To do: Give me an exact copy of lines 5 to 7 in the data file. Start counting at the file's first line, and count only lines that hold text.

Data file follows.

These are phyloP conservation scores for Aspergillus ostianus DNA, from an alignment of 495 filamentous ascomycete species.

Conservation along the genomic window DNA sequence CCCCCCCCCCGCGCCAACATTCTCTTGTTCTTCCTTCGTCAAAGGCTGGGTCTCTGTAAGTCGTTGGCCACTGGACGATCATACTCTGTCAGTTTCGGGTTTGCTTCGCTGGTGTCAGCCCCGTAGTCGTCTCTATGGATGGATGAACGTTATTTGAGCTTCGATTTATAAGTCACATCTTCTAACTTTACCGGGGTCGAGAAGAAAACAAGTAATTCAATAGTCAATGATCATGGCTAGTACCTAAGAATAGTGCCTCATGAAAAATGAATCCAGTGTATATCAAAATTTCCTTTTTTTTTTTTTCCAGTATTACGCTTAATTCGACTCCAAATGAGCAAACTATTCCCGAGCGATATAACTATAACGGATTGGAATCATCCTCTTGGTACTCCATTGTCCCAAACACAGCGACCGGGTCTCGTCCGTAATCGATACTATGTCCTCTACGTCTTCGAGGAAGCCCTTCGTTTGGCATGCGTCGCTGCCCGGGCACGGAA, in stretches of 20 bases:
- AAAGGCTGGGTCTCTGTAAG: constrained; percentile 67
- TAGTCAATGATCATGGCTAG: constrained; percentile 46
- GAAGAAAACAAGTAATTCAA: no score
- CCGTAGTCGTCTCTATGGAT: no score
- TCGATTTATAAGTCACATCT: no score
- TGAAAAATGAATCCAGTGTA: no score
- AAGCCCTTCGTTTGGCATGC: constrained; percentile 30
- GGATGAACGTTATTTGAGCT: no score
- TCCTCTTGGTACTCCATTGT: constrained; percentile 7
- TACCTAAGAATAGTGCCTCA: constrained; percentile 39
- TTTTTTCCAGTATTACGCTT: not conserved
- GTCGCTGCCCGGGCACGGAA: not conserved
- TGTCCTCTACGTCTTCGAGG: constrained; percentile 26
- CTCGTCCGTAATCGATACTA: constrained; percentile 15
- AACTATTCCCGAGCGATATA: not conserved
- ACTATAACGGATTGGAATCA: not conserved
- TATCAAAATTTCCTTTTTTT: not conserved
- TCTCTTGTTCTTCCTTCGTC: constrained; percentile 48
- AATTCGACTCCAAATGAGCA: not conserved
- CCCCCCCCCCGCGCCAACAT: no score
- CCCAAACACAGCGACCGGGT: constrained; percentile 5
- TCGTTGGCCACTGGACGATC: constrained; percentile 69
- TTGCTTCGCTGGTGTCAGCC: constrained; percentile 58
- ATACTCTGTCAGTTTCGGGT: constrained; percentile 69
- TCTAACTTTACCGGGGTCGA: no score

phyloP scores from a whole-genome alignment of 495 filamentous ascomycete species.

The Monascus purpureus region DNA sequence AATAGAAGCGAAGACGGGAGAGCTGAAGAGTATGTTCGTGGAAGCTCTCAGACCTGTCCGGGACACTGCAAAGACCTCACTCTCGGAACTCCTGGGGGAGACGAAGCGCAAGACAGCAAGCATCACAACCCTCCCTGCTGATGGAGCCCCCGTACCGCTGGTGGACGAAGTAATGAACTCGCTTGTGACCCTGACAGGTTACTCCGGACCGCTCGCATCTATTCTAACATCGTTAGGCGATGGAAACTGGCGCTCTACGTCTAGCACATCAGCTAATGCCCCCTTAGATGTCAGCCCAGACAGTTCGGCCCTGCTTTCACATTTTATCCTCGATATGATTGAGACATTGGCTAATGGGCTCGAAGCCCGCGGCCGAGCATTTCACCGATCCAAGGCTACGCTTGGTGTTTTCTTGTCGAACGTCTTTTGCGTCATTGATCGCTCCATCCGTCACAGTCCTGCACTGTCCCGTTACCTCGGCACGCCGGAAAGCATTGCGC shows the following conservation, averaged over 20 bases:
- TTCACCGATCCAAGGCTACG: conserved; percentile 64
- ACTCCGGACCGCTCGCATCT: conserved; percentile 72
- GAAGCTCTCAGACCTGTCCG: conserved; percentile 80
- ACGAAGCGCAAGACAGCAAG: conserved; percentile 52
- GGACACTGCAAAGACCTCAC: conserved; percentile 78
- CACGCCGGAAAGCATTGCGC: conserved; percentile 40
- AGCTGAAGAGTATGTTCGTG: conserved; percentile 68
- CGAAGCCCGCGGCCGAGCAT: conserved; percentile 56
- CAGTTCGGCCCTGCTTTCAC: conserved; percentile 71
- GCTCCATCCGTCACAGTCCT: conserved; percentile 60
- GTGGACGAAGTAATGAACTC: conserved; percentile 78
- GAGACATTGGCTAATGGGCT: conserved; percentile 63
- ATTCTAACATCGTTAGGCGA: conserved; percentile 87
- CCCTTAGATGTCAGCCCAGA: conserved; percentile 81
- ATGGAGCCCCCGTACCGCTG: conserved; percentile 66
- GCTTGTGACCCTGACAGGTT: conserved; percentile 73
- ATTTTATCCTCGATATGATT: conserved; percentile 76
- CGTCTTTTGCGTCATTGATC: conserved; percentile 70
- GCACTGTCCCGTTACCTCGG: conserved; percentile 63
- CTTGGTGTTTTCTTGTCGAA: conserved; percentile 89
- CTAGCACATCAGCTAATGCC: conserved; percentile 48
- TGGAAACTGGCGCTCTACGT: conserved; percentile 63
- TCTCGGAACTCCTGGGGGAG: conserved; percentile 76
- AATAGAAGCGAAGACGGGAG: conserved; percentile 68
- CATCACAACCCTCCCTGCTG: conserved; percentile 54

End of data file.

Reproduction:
- GAAGAAAACAAGTAATTCAA: no score
- CCGTAGTCGTCTCTATGGAT: no score
- TCGATTTATAAGTCACATCT: no score